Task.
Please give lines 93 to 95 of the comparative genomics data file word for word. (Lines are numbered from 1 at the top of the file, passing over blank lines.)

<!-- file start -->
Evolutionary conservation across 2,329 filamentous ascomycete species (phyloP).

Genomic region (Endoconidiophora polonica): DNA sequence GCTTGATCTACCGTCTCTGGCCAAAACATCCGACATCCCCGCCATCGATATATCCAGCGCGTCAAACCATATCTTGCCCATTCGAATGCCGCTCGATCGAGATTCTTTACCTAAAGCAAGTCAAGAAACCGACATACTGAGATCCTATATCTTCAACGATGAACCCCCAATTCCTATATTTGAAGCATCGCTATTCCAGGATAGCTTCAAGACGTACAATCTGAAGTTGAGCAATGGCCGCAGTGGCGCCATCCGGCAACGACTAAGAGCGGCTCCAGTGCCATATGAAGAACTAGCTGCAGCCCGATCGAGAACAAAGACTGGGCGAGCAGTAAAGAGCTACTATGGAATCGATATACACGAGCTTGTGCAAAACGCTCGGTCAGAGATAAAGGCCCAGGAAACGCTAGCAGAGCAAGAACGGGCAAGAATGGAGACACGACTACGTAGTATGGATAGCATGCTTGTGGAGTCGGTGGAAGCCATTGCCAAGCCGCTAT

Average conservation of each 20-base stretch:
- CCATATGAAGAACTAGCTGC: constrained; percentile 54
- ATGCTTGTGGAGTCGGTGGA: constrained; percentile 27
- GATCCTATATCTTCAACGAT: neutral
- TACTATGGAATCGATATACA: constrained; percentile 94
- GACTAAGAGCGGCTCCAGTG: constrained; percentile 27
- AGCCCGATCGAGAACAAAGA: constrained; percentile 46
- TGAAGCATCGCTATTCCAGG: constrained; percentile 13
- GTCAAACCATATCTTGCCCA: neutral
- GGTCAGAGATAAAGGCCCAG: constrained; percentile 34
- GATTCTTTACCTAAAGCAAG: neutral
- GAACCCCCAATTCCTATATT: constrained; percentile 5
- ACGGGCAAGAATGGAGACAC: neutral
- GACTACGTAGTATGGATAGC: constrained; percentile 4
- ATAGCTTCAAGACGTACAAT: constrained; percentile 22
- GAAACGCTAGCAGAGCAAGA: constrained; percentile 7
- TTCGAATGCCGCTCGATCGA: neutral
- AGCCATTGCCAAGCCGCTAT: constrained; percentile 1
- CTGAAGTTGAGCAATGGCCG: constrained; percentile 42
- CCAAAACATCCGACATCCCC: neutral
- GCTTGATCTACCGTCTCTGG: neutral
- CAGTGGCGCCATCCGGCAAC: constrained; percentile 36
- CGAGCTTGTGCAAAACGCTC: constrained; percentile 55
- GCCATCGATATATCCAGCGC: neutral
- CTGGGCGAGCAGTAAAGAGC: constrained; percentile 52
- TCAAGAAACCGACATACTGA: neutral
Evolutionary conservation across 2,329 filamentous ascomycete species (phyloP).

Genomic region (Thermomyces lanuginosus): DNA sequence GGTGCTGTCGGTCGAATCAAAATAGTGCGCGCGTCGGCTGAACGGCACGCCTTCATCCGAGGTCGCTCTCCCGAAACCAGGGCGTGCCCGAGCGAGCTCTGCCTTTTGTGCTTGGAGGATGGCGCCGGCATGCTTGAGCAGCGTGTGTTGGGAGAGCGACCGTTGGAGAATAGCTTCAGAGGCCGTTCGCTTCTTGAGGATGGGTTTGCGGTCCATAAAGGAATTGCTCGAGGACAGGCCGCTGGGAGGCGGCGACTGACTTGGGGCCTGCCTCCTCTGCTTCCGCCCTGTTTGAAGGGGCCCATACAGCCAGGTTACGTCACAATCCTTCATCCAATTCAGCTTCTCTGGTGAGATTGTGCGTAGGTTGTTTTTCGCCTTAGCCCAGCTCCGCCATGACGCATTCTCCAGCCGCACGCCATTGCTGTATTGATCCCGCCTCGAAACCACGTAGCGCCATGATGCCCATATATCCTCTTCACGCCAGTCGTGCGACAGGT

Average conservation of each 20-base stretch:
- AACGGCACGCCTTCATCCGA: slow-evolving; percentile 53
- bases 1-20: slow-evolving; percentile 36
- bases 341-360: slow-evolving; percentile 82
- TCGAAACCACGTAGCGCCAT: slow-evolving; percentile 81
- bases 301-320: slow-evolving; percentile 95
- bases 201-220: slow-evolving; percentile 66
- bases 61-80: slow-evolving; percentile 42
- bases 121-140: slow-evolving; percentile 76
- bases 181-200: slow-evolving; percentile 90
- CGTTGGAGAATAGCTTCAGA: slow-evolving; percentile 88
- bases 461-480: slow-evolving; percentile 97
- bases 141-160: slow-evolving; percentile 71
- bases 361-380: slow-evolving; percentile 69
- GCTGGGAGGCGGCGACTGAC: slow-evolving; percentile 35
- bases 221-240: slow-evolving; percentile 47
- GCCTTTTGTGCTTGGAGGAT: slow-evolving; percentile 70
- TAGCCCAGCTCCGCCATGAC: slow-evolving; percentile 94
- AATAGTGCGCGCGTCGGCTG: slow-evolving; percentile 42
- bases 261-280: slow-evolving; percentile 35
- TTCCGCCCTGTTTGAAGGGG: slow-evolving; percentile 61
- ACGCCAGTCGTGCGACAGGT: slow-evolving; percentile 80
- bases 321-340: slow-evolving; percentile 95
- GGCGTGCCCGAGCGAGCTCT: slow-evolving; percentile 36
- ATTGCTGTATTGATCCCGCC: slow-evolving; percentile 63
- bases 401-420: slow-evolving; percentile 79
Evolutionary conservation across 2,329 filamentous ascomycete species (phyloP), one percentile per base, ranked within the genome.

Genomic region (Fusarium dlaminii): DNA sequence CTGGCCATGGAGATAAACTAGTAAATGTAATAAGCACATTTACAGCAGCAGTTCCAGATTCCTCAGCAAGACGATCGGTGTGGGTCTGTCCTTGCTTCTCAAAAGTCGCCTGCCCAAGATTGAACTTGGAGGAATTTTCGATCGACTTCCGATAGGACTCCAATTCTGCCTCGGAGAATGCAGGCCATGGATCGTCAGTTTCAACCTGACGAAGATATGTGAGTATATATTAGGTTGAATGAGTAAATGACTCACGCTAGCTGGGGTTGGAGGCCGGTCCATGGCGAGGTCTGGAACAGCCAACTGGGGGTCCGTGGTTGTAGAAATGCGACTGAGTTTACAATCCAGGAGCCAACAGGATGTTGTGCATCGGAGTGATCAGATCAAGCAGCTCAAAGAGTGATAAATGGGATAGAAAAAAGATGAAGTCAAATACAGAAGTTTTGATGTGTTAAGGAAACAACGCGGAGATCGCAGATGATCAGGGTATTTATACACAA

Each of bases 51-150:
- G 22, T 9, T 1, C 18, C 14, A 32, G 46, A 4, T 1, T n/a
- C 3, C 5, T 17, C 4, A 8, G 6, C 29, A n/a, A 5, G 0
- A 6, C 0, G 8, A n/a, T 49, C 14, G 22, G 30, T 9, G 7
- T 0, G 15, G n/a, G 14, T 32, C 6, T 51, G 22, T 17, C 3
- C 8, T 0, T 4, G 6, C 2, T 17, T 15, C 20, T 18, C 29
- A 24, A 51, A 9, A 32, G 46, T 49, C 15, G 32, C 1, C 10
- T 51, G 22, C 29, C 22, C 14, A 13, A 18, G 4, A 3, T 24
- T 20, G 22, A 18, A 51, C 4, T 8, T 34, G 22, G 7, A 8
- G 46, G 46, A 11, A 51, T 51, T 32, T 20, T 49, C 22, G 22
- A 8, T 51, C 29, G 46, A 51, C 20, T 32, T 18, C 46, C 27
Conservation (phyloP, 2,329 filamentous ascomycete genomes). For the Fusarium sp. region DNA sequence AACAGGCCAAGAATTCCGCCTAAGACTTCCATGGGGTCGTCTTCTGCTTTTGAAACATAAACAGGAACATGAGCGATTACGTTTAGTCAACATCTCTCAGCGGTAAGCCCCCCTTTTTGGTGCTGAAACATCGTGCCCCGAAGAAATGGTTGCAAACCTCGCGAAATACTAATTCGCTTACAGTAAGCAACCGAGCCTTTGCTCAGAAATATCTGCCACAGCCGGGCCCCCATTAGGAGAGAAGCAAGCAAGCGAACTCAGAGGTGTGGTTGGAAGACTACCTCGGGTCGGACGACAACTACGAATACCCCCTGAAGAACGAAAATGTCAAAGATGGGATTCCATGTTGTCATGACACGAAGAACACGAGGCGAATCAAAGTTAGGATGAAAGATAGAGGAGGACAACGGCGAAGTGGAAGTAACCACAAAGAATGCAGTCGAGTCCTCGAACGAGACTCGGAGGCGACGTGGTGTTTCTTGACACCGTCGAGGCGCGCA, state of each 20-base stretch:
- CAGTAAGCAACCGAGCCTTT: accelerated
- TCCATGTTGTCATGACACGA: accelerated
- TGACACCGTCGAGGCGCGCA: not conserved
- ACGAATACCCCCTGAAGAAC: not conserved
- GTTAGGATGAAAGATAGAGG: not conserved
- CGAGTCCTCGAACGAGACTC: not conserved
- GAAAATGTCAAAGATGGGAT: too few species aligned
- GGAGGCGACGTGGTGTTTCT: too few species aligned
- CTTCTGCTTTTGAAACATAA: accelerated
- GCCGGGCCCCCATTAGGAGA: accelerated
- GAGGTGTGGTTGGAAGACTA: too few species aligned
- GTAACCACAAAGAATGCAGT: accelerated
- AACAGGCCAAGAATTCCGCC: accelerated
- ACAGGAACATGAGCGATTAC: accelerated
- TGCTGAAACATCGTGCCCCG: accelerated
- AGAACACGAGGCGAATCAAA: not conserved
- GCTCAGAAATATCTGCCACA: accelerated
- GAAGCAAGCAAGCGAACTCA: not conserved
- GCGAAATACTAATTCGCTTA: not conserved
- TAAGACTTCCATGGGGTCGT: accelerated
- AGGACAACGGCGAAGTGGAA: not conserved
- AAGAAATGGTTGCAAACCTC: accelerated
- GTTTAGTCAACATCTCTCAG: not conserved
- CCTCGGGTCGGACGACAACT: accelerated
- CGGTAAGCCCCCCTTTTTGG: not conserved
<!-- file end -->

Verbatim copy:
- GTTTAGTCAACATCTCTCAG: not conserved
- CCTCGGGTCGGACGACAACT: accelerated
- CGGTAAGCCCCCCTTTTTGG: not conserved